One by one, 12 defendants pleaded not guilty and denied allegations Friday morning in a Santa Maria courtroom for a case connected to 10 slayings leading to 50 felony charges that authorities say were committed by members of a violent international criminal gang.
Judge John McGregor presided over the arraignment hearing for the case stemming from the multiagency Operator Matador conducted in March 2016 and followed by criminal grand jury indictments in July 2016. Two defendants remaining in a smaller case with lesser charges were handled in a separate hearing.
For what’s believed to be the first time, the names of those allegedly killed in connection with the case were said aloud in court as a clerk read the charges faced by the 12 defendants, allegedly members of the MS-13 gang.
The defendants have been charged with the killings of Oscar Joaquin, 17; Brayan Mejia Molina, 18; Ulises Garcia-Mendez, 17; Modesto Melendez, 25; Michel Raygoza Hernandez, 24; Augustin Jamie Montano-Barajas, 29; Donacio Morales Suarez (Alexis Morales), 25; Javier Murillo-Sanchez, 23; Aaron Hernandez Sanchez,23; and Abrahan Rojas Najera, 21.
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While most of the slayings occurred in 2015 and early 2016, one dates back to 2013, according to the criminal indictment.
Additionally, the indictment alleges several conspiracies to commit murder and attempted murder involving 14 other potential victims referred to only by their initials.
The defendants had previously entered not-guilty pleas to lesser charges weeks after being arrested in Operation Matador on March 3, 2016. That case became inactive after the grand jury indicted defendants on more serious charges.
The new case’s lengthy list of charges, although they were lumped into smaller groups, took 15 minutes to read aloud in court.
Two attorneys who joined the case late, Jeff Chambliss, representing Jose Torres Sanchez, 28, and Andrew Jennings, representing Tranquilino Robles Morales, 32, balked at their clients entering pleas during Friday’s hearing.
Chambliss said the grand jury transcripts alone total 4,000 pages while other discovery tops 28,000 pages featuring the Bates numbering system with 100,000 more unstamped pages.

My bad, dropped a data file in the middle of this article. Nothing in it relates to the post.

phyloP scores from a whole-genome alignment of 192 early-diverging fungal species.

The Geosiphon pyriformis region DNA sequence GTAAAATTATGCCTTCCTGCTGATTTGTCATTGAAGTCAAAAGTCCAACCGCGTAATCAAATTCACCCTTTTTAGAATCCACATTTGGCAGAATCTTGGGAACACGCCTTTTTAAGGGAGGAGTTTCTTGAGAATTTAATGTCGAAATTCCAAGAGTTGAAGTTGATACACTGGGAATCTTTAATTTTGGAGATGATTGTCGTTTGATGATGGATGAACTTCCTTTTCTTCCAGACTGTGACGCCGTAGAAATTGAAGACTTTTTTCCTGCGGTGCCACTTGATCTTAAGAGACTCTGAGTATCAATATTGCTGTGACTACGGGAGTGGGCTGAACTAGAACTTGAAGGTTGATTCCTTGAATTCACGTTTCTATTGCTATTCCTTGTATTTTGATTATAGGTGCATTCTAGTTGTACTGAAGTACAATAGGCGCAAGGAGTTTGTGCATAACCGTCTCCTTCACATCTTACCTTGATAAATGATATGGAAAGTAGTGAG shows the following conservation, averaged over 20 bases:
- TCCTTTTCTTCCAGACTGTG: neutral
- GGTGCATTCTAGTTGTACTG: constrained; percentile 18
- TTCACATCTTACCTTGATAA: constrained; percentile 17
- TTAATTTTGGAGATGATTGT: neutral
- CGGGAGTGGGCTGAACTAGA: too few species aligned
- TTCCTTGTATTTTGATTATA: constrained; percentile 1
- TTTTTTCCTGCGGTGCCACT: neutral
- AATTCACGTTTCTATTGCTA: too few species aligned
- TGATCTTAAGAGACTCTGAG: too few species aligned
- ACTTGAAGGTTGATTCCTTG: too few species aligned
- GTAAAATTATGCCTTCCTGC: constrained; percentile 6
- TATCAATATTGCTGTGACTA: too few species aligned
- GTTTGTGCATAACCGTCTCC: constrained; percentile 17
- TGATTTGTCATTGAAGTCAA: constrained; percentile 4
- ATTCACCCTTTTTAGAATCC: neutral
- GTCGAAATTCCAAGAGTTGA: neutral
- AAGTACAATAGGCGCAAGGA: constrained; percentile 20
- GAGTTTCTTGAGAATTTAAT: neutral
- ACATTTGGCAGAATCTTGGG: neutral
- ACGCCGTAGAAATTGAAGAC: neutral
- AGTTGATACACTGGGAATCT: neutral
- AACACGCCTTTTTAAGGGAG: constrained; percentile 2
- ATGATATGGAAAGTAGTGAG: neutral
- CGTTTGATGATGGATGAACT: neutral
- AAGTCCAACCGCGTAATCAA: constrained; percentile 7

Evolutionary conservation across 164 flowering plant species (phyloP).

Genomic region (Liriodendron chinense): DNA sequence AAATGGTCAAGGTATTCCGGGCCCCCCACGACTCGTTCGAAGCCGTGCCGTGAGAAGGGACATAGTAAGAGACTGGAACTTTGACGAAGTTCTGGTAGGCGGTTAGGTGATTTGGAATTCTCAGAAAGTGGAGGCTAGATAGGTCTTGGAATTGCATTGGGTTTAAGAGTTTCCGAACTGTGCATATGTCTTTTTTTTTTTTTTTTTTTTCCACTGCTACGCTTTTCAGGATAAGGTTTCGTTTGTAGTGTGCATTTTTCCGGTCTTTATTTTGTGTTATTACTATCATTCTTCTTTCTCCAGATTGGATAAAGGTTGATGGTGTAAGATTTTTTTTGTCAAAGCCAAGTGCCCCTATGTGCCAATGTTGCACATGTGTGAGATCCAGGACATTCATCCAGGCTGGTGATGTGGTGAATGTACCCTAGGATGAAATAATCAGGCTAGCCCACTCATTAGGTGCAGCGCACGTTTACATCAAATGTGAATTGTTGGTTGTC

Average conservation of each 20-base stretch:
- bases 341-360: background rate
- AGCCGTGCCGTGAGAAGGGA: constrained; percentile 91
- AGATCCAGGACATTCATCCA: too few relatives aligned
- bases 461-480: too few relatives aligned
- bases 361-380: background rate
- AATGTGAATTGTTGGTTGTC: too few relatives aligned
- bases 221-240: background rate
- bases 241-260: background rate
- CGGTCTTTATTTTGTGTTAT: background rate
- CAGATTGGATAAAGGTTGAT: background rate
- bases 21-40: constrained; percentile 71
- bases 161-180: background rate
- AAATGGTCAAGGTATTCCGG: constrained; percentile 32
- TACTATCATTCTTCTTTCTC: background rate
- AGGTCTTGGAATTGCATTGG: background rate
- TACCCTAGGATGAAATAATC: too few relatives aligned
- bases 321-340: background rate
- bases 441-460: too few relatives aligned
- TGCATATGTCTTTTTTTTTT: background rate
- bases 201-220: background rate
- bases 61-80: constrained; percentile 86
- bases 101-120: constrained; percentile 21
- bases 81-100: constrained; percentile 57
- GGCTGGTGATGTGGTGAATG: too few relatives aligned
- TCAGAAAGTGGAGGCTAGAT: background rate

“I’m at an even more crunch predicament than Mr. Chambliss,” Jennings said.
While Chambliss joined the case in September, Jennings took over from another attorney in October but received discovery in November.
Both attorneys objected to entering pleas, prompting the judge to enter them on behalf of the clients while noting the concerns.
The voluminous discovery prompted the unusually long delay from the time of the indictment to entering pleas.
During the arraignment hearing, the defendants took the unusual step of waiving their time for a speedy trial through the end of 2018, a longer-than-normal delay also revealing the complexities of the case.
In addition to the 50 counts, a number of charges include special allegations such as torture, street terrorism, lying in wait and more.
The prosecution team was led by Senior Deputy District Attorney Ann Bramsen, who was joined by Chief Deputy District Attorney Kelly Scott and Deputy District Attorney Tiffany Dix.
Others charged in the case are:
▪ Emedalio Mejia Bonilla, 29, who was extradited from Ohio and is represented by defense attorney Tom Allen.
▪ Luis Mejia Orellana, 24, represented by defense attorney Chris Ames.
▪ Juan Carlos Lozano Membreno, 29, who is represented by defense attorney Adrian Andrade.
▪ Jose Ricardo Saravia Lainez, 26, represented by defense attorney William Redell.
▪ Jose Balmore Lainez Saravia, 33, represented by defense attorney Josh Webb. However, Redell stood in for Webb during Friday’s hearing.
▪ Marcos Sanchez Torres, 23, represented by defense attorney Stephen Dunkle.
▪ Juan Carlos Urbina Serrano, 29, represented by Steve Balash.
▪ Jose Narcisco Escobar Hernandez, 27, represented by defense attorney Michael Carty. However, Balash filled in for Friday’s hearing.
▪ Olvin Serrano, 32, represented by defense attorney Adam Perlman.
▪ Ezequiel Escalante Rivera, 32, who is represented by defense attorney Robert Bettencourt.
In a related case, two other men, Rafael Lainez Castro and Jose Mejia Orellana, pleaded not guilty to lesser charges and denied the special allegations. Castro is represented by defense attorney Gary Dunlap while Orellana is represented by Harold Mesick.
All 14 defendants in both cases are scheduled to return to court March 16.